Saturday, June 15, 2024

The Origin of the Second Amendment - Early Sources On America's Armed Civil Population, Part 2

What happened at the time of the Boston Tea Party? 

Updated  June 22, 2024
Many Americans died helping Great Britain defeat France and conquer Canada in the French and Indian War that ended in 1763. After that, Britain began treating the American colonists as if they were also conquered. Parliament imposed taxes upon Americans with no input from American legislative assemblies contrary to their rights and past practice. Well before the end of 1773, many Americans were vehemently opposed to British actions and determined to put a stop to them.

On November 29, 1773, one of Boston's selectmen wrote "twould puzzle any person to purchase a pair of p[istols] in town, as they are all bought up, with a full determination to repell force with force." Then on December 18th, he described what happened at the Tea Party two days earlier.

In the morning "a general muster was assembled" at the Old South Church numbering 5,000 to 6,000 men. A unanimous vote was taken that the tea in the three tea ships at the wharf should go out of the harbor that afternoon. Attempts were made by a ship's captain with a committee from the meeting to allow for the three ships' departure without paying the tea tax. The port officer refused. Then the committee went to another town to locate the governor, who also refused. Very late in the day when the committee returned with this news, there was considerable shouting at the Church, and the meeting broke up with more shouting and three cheers.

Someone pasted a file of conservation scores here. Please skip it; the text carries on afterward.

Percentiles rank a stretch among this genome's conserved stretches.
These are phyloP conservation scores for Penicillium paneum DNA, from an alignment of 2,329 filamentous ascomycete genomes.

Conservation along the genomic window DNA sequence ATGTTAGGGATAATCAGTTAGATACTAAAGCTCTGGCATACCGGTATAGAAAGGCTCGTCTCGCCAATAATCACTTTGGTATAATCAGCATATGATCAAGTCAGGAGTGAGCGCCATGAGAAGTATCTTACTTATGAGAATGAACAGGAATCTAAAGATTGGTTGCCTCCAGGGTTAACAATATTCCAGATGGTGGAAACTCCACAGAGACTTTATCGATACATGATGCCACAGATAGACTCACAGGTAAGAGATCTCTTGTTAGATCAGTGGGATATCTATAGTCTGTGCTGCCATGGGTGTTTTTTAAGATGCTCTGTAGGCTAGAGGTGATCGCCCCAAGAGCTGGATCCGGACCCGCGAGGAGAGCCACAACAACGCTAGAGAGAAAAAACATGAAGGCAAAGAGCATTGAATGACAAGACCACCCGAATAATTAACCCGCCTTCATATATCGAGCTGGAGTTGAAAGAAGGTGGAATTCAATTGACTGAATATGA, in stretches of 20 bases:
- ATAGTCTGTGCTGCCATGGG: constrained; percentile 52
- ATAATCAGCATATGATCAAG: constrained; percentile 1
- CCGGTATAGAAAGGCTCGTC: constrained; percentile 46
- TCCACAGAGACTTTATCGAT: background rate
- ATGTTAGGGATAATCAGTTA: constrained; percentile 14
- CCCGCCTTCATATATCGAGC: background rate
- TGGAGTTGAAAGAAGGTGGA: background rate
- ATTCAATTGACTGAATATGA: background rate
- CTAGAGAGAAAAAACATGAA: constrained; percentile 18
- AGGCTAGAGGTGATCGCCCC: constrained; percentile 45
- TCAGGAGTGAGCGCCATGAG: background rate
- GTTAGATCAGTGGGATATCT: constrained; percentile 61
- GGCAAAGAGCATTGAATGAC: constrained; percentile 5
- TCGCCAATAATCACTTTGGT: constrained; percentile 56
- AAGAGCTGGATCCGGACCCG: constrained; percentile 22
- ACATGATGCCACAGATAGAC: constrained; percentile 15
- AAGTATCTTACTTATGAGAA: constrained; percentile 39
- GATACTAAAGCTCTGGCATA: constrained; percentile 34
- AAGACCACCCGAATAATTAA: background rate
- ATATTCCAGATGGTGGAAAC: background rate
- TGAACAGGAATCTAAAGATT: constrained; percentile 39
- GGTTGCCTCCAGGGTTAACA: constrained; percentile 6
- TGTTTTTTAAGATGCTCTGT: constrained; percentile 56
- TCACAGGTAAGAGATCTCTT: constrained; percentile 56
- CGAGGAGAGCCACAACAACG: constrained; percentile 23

Immediately thereafter, about two hundred men appeared who were dressed like indians and marched two by two to the wharf, "each armed with a hatchet or axe, and a pair of pistols". By 9 o'clock, all the tea chests were broken and tossed into the harbor by these native american actors.

The population of Boston in 1773 included a maximum of approximately 3,500 males 16 and older. Assuming that every male over 16 from Boston attended the "general muster", it would have included a minimum of 1,500 to 2,500 men who were from the surrounding small towns.

Period actions like those described above indicate why the Founders understood the body of the people to be the militia and vice versa. In the next post, a vote of Boston's freemen in a town meeting recommending that the inhabitants without arms should arm themselves in September of 1768 will be addressed.

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